By Janell Ross
A trio of Washington Post stories this week detail the horrible toll of rising heroin addiction, along with the very much related issues of limited access to substance-abuse treatment and other forms of mental health care.
Among the saddest takeaways: People with means can send their kids to rehab, try to get them clean and sometimes shelter their public reputations. Sometimes, all of that fails; young people die.
Sometimes when the funds exist, as Patrick Kennedy wrote in his new book released this week, the honesty required to get help is not there or is too slow in coming. And for everyone else, access to drug detox and rehabilitation treatment — the gold standard for addiction management — are only as accessible as what their insurance companies and charity will cover. The odds of survival and recovery for these people are even slimmer. The most recent federal data indicates the number of people who overdosed and died due to heroin grew 39 percent between 2012 and 2013. In the latter year, more than 8,000 people died.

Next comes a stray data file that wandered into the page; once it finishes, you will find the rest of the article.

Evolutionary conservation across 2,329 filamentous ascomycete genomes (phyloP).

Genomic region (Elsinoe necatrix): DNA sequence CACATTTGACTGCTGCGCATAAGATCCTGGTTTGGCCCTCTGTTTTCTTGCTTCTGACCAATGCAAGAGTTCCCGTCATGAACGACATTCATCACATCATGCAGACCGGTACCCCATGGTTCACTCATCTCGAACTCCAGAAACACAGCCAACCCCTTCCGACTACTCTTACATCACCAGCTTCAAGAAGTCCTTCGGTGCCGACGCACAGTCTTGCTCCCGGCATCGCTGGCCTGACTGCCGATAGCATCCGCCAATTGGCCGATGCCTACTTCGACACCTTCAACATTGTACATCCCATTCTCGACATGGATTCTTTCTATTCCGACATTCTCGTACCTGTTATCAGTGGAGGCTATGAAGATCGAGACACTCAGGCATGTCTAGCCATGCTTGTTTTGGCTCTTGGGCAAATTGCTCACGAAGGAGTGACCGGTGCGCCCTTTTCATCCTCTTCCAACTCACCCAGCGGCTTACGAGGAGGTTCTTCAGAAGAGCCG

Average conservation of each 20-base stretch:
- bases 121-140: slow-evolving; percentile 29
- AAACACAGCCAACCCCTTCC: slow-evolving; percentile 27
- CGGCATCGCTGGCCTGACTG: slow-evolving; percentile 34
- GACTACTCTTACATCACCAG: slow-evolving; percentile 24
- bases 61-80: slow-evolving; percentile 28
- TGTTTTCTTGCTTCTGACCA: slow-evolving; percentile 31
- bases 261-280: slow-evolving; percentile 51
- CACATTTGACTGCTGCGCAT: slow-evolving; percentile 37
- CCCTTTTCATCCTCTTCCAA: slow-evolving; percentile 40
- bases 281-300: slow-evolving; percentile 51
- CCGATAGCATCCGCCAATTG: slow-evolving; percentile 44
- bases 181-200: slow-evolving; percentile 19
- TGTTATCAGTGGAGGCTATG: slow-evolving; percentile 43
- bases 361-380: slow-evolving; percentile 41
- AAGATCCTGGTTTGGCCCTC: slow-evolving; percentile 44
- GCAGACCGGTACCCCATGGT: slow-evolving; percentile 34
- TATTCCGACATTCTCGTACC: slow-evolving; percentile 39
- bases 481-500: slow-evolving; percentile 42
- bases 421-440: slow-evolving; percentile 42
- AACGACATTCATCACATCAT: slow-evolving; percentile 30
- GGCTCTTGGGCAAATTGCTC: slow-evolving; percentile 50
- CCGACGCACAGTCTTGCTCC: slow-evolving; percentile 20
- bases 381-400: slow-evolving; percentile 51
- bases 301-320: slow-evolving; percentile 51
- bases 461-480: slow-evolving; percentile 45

But wait, you might say, isn’t there a 2008 law that was supposed to address this? Yes. But, it seems it did not. What about the mental health care parity mandates that went into effect in January 2014, under Obamacare? Well, results there can at best be described as mixed.
The Affordable Care Act has boosted the number of Americans with health insurance coverage but has not resolved the disparate way in which many insurers treat the costs of mental and physical health care, according to an April report released by the National Alliance on Mental Illness. The report found that federal changes (part of the Affordable Care Act) mandating so-called parity between mental and physical health-care benefits do not, in practice, exist for the vast majority of Americans who are insured.